HOUSTON – Houston police Officer Chase Cormier remembers a few things from the night the helicopter he piloted crashed while searching for a body in Greens Bayou.
Cormier, 35, remembers steering the helicopter away from an occupied apartment building to a vacant one. He can also recall not feeling his legs after the crash and asking about whether they’d been severed once firefighters arrived to remove him and his partner, Officer Jason Knox, from the wreckage.
Those details about run the course of Cormier’s memory from the night that forever changed his life. He said he was conscious, asking and answering questions, but only bits and pieces shape his recollection.
That includes his most painful memory.
“The only other thing I remember was being told about Jason that night and that was probably the most difficult thing,” Cormier said.
Knox, 35, was killed in the crash in May. Cormier suffered nine spinal fractures, including a burst fracture, severed nerves, and paralysis in both legs, he said. Still, losing his partner in many ways hurt him more.
“I’m still trying to figure that out," Cormier said. "Jason was a guy that -- he was kind of like a saint. He was always happy. He always came to work just in a good mood and uplifted everyone around him. He was just a great guy. I know a lot of people say that about people when they pass, but Jason was legitimately just a great man. A great father. A great husband and he was a great police officer.”
The National Transportation Safety Board continues to investigate the cause of the crash.
Police arrested Josue Claros-Trajedo, 19, in May. He is accused of firing shots into the air, striking two helicopters. Claros-Trajedo has been charged with two counts of aggravated assault of a public servant and tampering with evidence.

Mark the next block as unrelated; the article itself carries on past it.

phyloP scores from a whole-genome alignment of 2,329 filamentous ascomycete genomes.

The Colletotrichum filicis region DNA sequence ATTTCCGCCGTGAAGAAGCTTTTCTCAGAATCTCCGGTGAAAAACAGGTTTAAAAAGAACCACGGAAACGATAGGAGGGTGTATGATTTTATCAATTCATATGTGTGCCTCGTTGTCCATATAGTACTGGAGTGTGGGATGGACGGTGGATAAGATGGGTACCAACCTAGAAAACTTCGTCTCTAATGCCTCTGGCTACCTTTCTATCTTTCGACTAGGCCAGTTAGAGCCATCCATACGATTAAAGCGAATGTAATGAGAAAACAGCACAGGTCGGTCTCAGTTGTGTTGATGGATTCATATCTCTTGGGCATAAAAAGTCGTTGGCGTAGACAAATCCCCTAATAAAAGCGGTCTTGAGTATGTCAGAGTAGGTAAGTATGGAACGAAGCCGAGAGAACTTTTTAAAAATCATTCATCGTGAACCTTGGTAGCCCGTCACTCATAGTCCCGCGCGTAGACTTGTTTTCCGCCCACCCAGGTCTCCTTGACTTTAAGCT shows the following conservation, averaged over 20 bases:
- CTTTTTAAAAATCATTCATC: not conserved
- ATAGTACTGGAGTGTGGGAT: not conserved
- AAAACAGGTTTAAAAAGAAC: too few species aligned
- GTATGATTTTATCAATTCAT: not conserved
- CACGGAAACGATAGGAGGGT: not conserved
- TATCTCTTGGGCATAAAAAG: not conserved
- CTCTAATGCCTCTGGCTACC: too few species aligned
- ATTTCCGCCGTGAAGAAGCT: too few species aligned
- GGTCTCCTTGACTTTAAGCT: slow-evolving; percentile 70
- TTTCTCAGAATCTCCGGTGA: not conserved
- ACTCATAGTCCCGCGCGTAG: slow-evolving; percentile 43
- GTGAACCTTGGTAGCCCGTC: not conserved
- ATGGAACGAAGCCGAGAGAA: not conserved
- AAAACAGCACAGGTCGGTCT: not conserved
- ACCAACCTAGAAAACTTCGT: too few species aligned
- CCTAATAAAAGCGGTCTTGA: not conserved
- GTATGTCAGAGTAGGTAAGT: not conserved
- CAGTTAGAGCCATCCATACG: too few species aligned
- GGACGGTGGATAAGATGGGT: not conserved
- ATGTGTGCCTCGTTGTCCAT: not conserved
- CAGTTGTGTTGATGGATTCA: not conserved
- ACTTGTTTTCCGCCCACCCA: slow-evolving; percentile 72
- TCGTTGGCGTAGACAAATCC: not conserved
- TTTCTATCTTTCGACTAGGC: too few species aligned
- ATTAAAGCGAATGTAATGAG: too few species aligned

Since his hospital release, Cormier’s focus has been set on putting mind over matter. The recovery hasn’t been easy for Cormier and his family -- the cost alone for what will be extensive treatment is a burden many have vowed to relieve.
A benefit barbecue was held Friday at the Houston Police Officer’s Union to support both officers. Cormier’s smile never wavered as he caught up with colleagues who came to show their support. The family of Knox attended the benefit, as well, including his wife, Keira, and father, Houston City Councilman Mike Knox.
“We’ve suffered a devastating blow to our family," Councilman Knox said. "You can’t go over it. You can’t go under it. You can’t go around it. You just have to go through it and we are going through it one day at a time.”
Taking it one day at a time includes keeping Jason’s cherished relics: his two refurbished classic HPD squad units were parked at the benefit.
“People don’t really know this but Jason was sort of a historian," Councilman Knox said. "He loved history of all kinds -- state history, national history, HPD history.”
In fact, both officers shared a love for HPD, as well as aviation.
“It didn’t feel like we were working when we would go fly the helicopters for the City of Houston every day,” Cormier said.
While flying seemed to come naturally to him, Cormier said he didn’t take lessons until after the military, inspired by friends who flew. Cormier did two tours of duty, serving in Afghanistan and Iraq. He was hooked after a discovery flight and developed a passion that remains today. Eventually, he joined HPD, received his pilot’s license, trained, and was accepted into HPD’s elite Air and Marine Division - Air Support Unit.
He hopes to fly again.
“It feels like there’s a piece of me missing, you know? Obviously, with Jason, there’s a piece of me missing but with aviation, there’s definitely a piece of me missing,” he said.
A piece Cormier fights to find.
“It’s an unknown. There’s a lot of unknown factors that are still there," Cormier said. "I know in my soul that I’ll walk again, but there’s still a lot of unknown factors of what that will look like and what I’ll be able to recover with. It’s out of my hands but I trust in God’s hands and he’s been great and he’s blessed me so far.”
A GoFundMe page has been established to help the Cormier family with medical and other expenses, including toward building a home compliant with guidelines set in the Americans with Disabilities Act, according to the post.